Abraham Maslow, Lecture 3: The Jonah Complex A third lecture on Abraham Maslow's The Farther Reaches of Human Nature.
(Image by YouTube, Channel: Eric Dodson Lectures) Details DMCA
"I have recently found it more and more useful to differentiate between two kinds (or better, degrees) of self-actualizing people, those who were clearly healthy, but with little or no experiences of transcendence, and those in whom transcendent experiencing was important and even central."
Abraham Maslow was a professor of psychology at Brandeis University, a social scientist, one of the foremost spokesmen of the humanistic psychologies, and author of many books and articles, including: Toward a Psychology of Being, and Religions, Values, and Peak-Experiences. He is considered a pioneer, and in a "Review of General Psychology" survey, published in 2002, he was ranked as the tenth most cited psychologist of the 20th century.
Maslow's research concluded that psychology had been selling human nature short by focusing too much on pathology, while ignoring our positive potential. He realized that what we generally call "normal" is in reality a stunted and limited condition compared to what is possible for us. He sought to elucidate what the most highly developed human beings revealed.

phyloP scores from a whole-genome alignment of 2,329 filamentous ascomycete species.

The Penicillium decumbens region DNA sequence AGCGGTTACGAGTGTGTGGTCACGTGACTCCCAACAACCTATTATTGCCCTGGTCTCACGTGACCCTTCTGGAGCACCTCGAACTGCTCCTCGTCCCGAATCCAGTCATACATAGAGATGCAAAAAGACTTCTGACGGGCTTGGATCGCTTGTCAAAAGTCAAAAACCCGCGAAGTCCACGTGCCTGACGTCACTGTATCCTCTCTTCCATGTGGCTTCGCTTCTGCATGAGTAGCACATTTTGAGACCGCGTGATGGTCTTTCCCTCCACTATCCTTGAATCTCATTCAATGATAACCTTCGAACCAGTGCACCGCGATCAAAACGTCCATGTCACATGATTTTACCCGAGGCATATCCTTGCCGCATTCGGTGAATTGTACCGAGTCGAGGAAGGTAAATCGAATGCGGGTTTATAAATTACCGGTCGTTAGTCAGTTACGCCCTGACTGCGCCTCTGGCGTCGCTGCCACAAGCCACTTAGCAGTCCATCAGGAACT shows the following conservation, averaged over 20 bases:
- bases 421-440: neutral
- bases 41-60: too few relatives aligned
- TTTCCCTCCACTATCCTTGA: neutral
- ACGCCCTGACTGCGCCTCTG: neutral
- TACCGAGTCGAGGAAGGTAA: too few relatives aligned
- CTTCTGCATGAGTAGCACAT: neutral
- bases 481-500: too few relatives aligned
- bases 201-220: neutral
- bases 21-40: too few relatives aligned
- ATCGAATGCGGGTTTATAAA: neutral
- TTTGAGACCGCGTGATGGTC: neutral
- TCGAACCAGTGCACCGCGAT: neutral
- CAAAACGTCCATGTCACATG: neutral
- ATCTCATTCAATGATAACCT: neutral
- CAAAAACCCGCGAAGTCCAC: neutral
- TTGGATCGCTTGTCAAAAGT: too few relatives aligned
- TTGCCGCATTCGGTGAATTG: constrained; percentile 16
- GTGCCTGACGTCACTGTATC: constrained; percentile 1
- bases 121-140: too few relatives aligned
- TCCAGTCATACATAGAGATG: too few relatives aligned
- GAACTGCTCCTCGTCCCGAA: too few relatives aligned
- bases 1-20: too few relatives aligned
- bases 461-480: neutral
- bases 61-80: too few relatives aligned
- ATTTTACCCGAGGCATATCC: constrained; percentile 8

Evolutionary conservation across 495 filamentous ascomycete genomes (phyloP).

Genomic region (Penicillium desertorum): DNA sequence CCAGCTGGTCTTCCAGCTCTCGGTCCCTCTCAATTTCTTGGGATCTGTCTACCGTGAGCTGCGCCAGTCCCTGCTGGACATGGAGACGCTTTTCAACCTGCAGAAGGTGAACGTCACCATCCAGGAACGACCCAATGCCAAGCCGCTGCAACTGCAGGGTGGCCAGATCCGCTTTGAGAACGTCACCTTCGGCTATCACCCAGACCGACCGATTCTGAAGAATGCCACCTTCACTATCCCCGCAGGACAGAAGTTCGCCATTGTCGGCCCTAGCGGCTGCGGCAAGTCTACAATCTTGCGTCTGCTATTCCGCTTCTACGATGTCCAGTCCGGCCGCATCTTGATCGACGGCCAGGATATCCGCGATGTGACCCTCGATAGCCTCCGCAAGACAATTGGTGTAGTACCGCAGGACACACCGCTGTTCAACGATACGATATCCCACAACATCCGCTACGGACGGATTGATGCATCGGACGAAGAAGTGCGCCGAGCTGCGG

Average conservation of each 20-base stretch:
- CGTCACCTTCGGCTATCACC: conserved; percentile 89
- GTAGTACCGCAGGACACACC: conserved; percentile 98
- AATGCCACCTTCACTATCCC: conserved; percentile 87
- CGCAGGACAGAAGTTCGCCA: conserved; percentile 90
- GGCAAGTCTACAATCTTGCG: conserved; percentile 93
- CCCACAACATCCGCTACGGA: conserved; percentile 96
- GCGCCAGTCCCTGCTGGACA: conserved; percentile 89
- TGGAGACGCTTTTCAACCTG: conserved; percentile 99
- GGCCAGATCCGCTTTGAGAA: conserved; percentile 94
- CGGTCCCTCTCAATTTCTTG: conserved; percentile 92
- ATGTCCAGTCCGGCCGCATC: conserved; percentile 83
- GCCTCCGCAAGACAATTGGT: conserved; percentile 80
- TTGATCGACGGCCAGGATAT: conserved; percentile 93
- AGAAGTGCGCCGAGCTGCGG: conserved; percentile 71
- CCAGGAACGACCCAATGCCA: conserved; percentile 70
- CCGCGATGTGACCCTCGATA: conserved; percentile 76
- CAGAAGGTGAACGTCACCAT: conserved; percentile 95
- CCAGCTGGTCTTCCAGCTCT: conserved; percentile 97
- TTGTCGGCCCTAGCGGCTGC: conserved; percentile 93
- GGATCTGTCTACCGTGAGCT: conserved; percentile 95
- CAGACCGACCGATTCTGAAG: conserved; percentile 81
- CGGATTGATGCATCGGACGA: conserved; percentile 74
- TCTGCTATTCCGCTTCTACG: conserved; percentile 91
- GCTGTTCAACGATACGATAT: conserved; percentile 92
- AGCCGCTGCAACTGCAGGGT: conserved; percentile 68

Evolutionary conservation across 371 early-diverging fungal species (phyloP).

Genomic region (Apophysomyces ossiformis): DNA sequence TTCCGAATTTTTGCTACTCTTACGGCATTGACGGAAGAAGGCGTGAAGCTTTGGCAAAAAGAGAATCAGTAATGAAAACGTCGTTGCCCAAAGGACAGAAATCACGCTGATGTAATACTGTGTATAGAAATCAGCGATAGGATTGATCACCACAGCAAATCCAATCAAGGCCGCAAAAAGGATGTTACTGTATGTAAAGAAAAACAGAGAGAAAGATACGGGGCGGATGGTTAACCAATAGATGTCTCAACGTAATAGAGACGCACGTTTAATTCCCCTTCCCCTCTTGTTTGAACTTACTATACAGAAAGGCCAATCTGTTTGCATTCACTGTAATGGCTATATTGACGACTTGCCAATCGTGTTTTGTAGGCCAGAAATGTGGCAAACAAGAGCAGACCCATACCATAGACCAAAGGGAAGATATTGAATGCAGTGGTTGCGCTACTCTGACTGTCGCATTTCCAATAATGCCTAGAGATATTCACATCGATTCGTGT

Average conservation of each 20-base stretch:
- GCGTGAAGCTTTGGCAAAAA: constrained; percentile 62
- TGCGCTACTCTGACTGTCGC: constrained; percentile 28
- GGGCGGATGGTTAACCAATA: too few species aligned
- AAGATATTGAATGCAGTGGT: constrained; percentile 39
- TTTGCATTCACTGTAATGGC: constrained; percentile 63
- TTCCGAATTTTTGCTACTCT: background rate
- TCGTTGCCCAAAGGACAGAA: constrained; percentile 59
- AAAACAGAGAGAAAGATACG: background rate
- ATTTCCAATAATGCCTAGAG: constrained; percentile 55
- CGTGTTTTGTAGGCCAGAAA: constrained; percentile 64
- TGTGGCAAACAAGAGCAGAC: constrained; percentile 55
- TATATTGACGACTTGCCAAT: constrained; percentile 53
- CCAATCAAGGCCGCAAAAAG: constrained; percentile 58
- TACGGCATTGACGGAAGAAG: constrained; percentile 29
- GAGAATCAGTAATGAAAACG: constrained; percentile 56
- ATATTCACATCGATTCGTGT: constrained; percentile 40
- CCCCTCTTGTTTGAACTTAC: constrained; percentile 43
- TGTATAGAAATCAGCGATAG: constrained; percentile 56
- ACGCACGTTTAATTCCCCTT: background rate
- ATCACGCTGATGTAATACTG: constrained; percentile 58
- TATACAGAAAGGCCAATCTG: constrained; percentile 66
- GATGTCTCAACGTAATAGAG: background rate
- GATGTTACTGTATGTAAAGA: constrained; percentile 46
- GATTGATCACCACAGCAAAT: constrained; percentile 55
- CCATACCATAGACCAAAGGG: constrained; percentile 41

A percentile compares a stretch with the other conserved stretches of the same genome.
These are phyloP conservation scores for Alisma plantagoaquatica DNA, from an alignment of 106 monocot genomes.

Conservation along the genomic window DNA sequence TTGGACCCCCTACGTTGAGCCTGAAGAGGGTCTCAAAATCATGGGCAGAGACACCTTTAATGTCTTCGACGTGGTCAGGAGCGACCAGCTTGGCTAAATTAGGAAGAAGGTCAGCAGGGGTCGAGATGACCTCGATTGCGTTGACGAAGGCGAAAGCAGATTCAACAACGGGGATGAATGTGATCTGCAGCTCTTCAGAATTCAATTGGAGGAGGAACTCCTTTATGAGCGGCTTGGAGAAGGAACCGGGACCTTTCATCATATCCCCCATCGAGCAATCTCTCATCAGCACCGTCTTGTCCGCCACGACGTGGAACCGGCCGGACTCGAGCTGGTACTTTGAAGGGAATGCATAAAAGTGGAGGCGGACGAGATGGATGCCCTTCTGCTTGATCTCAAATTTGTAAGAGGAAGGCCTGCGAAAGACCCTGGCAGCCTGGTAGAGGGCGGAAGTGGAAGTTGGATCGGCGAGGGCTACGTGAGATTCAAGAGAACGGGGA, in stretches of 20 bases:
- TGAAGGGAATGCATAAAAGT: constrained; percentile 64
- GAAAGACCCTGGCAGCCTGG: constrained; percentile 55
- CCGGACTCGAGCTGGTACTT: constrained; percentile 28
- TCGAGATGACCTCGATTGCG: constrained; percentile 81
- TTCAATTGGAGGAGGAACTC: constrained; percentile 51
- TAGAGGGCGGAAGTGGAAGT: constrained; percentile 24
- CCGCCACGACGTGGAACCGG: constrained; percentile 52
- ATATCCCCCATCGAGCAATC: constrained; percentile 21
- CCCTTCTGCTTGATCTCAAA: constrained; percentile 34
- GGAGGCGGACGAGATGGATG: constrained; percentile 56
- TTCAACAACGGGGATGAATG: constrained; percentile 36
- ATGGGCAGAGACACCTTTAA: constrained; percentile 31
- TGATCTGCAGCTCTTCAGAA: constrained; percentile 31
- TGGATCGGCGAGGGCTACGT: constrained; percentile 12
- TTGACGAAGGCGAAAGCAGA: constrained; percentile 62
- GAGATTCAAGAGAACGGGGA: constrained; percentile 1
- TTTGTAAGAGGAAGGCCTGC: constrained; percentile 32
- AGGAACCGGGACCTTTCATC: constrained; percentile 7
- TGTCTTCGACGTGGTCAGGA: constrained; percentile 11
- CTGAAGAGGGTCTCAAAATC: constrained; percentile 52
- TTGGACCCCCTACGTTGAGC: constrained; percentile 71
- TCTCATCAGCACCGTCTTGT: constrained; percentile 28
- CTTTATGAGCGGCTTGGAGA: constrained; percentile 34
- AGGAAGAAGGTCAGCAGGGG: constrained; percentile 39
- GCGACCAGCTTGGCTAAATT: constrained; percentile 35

I do not claim to fully embody these qualities; far from it, although I continue to work toward their realization. In fact, it is precisely the follies, missteps and disasters in my own life that have led me to seek an understanding of the "farther reaches" of what is possible.
Despite the temptation - rather than thinking of the following qualities using the metaphor of ascension - one may be better served by seeing the evolution of consciousness as a process of deepening or becoming more "soulful."
This article is titled after a collection of his essays, which can be thought of as the summation of his life's work. Maslow is primarily known for his model of a "hierarchy of human needs," conceptualized as a pyramid beginning with the most basic needs at the bottom and moving up toward more complex needs.
These sources of motivation include:
Physiological needs such as food, water, warmth, rest.
Safety needs - a sense of security.
Belonging and love needs, such as friendships and intimacy.
(Note: You can view every article as one long page if you sign up as an Advocate Member, or higher).